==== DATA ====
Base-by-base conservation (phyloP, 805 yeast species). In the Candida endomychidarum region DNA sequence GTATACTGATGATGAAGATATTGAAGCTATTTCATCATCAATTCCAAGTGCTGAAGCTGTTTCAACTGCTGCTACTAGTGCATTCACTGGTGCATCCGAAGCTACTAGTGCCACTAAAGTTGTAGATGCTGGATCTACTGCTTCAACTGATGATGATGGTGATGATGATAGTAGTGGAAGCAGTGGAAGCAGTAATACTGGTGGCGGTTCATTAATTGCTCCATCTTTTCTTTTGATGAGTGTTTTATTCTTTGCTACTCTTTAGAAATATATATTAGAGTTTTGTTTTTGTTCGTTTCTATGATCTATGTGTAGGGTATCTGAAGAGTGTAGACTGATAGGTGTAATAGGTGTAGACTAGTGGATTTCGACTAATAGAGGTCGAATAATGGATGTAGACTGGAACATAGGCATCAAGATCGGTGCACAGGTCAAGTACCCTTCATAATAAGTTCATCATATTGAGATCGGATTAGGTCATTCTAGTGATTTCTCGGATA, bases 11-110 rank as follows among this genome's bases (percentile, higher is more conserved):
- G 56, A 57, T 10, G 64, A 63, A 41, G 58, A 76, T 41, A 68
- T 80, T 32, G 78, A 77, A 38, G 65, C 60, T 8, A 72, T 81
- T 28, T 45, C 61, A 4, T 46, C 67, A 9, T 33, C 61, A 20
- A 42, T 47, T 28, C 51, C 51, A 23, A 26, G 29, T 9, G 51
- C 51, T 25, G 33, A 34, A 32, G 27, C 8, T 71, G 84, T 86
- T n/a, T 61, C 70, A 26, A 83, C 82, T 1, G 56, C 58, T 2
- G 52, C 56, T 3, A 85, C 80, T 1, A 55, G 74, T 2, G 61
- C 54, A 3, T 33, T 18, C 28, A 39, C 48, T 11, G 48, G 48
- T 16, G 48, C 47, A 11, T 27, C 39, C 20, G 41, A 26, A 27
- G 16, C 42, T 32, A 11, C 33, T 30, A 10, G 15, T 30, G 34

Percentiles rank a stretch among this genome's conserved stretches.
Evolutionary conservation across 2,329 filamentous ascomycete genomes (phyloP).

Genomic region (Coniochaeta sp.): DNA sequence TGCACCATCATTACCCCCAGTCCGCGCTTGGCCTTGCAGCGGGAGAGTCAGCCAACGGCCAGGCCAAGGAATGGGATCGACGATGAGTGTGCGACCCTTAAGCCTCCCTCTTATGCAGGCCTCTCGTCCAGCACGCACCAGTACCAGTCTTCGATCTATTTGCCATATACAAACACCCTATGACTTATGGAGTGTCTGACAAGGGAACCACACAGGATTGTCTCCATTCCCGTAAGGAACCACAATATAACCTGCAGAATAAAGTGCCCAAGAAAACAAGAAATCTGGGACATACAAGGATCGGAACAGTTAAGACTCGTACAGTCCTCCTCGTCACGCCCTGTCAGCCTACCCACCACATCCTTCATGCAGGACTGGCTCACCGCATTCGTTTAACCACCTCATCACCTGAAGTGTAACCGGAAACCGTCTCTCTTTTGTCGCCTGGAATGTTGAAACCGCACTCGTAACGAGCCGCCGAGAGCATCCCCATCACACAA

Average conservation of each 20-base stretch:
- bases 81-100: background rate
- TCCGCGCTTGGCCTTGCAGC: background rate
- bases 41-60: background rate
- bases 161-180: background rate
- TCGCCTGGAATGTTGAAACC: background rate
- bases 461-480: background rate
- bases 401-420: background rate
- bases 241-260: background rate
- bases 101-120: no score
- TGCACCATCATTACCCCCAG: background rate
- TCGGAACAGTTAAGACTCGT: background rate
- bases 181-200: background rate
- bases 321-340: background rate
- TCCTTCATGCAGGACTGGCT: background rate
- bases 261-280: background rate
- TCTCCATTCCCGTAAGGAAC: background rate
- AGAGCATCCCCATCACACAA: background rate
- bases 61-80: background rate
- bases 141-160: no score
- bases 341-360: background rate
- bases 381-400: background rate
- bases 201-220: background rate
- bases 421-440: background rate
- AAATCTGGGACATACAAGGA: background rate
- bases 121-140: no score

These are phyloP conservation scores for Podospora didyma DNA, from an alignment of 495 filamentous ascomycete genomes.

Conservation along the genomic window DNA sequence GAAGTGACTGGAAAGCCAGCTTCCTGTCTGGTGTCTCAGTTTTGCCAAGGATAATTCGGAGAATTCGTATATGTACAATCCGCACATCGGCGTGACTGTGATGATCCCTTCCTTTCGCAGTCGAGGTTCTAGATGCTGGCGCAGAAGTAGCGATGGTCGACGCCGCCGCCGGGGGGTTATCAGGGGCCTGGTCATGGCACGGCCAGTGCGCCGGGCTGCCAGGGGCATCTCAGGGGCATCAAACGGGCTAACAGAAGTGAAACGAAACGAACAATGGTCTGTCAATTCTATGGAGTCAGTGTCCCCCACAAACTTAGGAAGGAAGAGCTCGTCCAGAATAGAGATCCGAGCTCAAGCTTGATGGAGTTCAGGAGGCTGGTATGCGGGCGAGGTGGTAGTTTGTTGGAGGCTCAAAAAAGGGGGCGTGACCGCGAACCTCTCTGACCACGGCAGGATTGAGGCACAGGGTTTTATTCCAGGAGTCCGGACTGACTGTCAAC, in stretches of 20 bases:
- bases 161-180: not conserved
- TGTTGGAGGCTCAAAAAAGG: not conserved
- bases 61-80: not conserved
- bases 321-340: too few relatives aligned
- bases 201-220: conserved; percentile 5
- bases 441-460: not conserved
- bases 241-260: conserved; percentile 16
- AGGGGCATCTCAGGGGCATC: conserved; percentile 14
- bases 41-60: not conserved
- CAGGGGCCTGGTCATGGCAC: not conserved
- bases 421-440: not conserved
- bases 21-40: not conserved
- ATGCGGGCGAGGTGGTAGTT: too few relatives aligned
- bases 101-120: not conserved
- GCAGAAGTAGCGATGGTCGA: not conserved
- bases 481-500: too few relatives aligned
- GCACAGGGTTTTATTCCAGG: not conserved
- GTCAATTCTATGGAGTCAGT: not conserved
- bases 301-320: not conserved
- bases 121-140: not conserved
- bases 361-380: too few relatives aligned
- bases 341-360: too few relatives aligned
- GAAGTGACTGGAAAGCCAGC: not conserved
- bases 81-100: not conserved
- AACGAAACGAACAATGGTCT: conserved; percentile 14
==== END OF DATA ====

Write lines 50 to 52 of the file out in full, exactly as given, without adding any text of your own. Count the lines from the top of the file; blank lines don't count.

- AGGGGCATCTCAGGGGCATC: conserved; percentile 14
- bases 41-60: not conserved
- CAGGGGCCTGGTCATGGCAC: not conserved